Your product’s roadmap should be driven by Sales
The thought of having a Sales-driven roadmap probably seems sacrilegious, but when Sales and Product combine their powers, the customer and your business wins.
By Connor Sears in
If you feel an immediate objection to this headline, we don’t blame you. Any product person (designers and engineers included) is likely horrified by the idea of handing over the prioritization reins to the Sales department—those rogues who will say anything to close a deal! The seemingly rightful ownership of the roadmap is even clearly stated in the name.
But the modern product roadmap is actually most effective when it combines the two worlds. The Designers and Engineers are the source of what’s being built and how to build it, but no one knows customer needs like Sales who are on the frontlines. While Product teams might fight tooth and nail to avoid prioritizing based on the whims of a deal, there’s often valuable intel gathered by the Sales team that never seems to surface or impact Product’s plans.
The friction might be understandable, but this tug-of-war is just a distraction from the alignment required to build a better, customer-centric product. There are a few pitfalls holding these teams back from truly collaborating on a better product:
- Separate tools: Most specialized tools are too expensive to share across the entire company, resulting in siloed workspaces that make it even harder to collaborate.
- Feedback is lost in translation: The two teams do vastly different work, so it’s natural for them to speak different languages. What’s clear to one person may be murky to another, especially when feedback is delivered between tools through what’s essentially a game of telephone.
- Different short-term goals: Account executives have looming quotas while designers and engineers are thinking big-picture about systems.
It seems like these two departments couldn’t have less in common, which makes it hard to understand how one could inform the other’s roadmap. But they actually share one very important goal: building the business by creating a great customer experience.
If it’s still hard to wrap your head around, think of it this way: Because Sales is on the front lines with the customer everyday, a Sales-driven product roadmap is actually customer-driven. And that’s in every team’s best interest.
So, how do we get there?
Of course, specialized tools are necessary for different departments (what would Product do with Salesforce and Sales with GitHub?) but using tools that bridge departments can increase your organization’s cross-functional intelligence.
Un-siloed information leads to more informed employees across the board, who are then more able to translate customer needs as only they can. Salespeople who know what’s coming down the pipeline can breadcrumb exciting new features to customers, helping with retention; Product teams can test and demo features based on feedback, working towards being able to offer what’s being requested.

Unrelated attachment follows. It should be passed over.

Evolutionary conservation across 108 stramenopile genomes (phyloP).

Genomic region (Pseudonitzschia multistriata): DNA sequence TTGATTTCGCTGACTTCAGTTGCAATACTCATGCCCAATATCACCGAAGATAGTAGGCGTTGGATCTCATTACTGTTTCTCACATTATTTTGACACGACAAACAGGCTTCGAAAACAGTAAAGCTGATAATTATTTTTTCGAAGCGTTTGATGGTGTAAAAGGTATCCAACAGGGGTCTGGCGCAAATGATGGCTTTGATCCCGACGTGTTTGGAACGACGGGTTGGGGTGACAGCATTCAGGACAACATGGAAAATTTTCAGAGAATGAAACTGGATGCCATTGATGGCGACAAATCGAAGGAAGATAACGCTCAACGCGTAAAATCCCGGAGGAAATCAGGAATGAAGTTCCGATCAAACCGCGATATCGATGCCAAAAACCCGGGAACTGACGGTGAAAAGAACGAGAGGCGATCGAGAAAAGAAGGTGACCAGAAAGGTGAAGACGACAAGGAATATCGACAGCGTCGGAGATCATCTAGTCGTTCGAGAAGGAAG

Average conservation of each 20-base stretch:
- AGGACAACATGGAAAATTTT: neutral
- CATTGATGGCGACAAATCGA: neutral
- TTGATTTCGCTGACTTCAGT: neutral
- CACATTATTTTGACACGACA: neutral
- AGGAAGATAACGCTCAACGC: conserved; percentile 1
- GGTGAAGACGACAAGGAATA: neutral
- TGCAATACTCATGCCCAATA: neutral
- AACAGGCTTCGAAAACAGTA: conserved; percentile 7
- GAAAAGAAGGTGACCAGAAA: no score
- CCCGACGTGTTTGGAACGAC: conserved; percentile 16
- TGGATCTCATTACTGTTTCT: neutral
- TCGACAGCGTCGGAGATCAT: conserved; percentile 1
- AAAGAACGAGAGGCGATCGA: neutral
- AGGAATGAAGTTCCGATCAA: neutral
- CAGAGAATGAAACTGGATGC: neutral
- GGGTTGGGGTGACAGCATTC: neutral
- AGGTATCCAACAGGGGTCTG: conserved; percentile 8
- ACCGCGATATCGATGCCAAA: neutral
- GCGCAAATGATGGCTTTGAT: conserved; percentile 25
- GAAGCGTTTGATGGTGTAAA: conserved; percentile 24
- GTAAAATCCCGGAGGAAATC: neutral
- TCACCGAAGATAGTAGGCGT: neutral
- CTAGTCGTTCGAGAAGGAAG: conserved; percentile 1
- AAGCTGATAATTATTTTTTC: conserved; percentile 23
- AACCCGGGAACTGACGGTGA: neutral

Shared tools, where Product is able to see customer feedback firsthand, for example, also presents a great opportunity to build empathy. The Product team should be opinionated and informed by intuition, but also by the nuances of customer needs. Having access to feedback, not through third-hand knowledge, but straight from the emotional source builds that empathy right into the request.
It also enables Product to use their expertise to find the true ask within the customer call that a salesperson might not think to dig deeper into—do they really need a password feature or are they asking for something else altogether?
We all have too many meetings on our calendars, and meetings are often the default when departments want to better understand each other. Automation can help us with that. The fewer meetings we have, the more work we can do.
Employees waste hours per day seeking information—either because there are too many sources, or because they’re not sure what they’re looking for. When your tools surface the right information for you, you can get back to the deep work needed to meet your ultimate goal.
And it’s more important than ever to move faster these days. Companies are doing more with less, and the smaller your team the more you need to share information to get the job done. Automated insights flowing between teams is the answer here.
When decisions and the reasoning behind them are made transparent, it’s so much easier to collaborate, which brings us back to the ultimate goal of serving the customer. Combining knowledge bases will only ever create better ideas—more heads are better than one.
And an aligned team is a happy team because they’re working better. The more aligned you are, the faster you can move together in one direction. The decisions can be made faster because everyone is more informed and comes from a place of holistic context.
Reframing the lens of how we work can feel tricky at first, but a simple change from “my team knows best” to “the customer knows best” can change everything.
Putting these solutions into practice, through the right tools and supportive leadership, has so many potential positive impacts on your business. Non-customer-centric models—that old tug-of-war—results in a lot of activity in each department, but not necessarily any movement. At a certain point, you’re rearranging deck chairs on the Titanic.
The more Sales knows, the more they can serve and retain their customer base, and win more deals. The more Product knows, the better they can prioritize their time to create features that meet consumer needs.
When we center the customer, everything else falls away, and we create real impact.
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